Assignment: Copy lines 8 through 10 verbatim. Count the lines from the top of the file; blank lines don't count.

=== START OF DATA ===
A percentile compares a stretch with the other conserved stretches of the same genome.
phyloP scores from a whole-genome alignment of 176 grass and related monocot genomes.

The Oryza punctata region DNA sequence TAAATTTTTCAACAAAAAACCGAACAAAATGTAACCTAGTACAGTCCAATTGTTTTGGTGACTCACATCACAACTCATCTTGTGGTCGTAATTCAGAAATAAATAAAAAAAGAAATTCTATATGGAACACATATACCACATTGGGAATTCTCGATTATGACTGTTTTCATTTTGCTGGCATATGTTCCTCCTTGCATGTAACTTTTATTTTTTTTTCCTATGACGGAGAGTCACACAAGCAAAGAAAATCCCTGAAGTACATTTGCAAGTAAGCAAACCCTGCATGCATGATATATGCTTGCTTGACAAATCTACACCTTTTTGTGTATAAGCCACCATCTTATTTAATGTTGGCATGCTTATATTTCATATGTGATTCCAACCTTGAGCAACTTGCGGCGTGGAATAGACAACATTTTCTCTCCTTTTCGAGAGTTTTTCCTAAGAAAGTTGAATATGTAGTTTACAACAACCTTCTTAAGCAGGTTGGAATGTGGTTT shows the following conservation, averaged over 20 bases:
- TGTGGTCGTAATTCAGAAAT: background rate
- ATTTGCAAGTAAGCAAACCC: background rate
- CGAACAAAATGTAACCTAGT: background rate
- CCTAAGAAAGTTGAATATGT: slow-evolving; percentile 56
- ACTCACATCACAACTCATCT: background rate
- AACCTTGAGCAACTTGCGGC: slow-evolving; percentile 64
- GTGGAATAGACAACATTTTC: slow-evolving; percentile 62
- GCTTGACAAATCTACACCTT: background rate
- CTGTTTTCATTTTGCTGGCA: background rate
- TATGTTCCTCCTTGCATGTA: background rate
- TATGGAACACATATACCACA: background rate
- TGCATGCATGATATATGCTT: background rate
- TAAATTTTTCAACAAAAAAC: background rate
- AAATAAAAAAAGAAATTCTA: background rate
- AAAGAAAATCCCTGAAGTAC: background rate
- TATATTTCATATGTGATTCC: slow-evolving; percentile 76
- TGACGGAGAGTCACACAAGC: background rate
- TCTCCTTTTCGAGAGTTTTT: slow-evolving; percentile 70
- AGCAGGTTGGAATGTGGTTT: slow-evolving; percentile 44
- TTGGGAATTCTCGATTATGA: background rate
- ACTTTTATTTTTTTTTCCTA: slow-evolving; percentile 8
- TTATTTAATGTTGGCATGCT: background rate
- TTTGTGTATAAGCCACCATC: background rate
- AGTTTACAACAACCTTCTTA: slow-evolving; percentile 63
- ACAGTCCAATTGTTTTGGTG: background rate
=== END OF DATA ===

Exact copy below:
- ACTCACATCACAACTCATCT: background rate
- AACCTTGAGCAACTTGCGGC: slow-evolving; percentile 64
- GTGGAATAGACAACATTTTC: slow-evolving; percentile 62